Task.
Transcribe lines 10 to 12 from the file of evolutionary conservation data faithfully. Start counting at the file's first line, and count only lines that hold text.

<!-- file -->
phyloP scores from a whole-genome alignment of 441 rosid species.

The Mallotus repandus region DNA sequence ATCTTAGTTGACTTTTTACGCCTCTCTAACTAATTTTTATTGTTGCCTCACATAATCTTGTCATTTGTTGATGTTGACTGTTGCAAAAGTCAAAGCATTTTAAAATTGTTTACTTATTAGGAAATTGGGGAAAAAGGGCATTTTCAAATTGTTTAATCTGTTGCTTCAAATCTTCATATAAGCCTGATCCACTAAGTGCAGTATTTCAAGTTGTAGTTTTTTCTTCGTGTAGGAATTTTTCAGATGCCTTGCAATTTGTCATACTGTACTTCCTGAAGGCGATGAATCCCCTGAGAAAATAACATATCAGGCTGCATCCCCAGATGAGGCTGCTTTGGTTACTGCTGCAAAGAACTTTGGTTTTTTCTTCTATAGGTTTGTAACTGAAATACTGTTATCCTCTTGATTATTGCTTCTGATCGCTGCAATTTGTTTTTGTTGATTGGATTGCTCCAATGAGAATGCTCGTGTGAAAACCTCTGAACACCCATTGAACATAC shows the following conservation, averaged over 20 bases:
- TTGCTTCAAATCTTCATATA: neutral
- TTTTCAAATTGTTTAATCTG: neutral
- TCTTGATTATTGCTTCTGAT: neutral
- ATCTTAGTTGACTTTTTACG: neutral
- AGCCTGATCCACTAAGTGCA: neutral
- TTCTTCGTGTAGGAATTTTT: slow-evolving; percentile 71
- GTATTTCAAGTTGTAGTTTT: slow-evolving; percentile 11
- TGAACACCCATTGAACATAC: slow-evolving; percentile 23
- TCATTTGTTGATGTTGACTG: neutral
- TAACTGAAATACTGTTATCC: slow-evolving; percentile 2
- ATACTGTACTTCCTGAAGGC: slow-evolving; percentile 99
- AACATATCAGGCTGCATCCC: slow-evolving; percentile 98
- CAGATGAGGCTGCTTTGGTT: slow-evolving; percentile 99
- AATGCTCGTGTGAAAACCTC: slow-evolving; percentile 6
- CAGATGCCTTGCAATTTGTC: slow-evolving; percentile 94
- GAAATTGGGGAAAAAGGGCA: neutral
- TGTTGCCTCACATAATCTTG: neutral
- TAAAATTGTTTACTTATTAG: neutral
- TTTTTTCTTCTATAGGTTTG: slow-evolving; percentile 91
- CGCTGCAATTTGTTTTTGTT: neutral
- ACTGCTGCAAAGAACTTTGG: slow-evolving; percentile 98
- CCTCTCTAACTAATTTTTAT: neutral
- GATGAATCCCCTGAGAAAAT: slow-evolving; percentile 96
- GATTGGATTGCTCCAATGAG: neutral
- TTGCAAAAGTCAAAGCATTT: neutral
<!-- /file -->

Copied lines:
- TGAACACCCATTGAACATAC: slow-evolving; percentile 23
- TCATTTGTTGATGTTGACTG: neutral
- TAACTGAAATACTGTTATCC: slow-evolving; percentile 2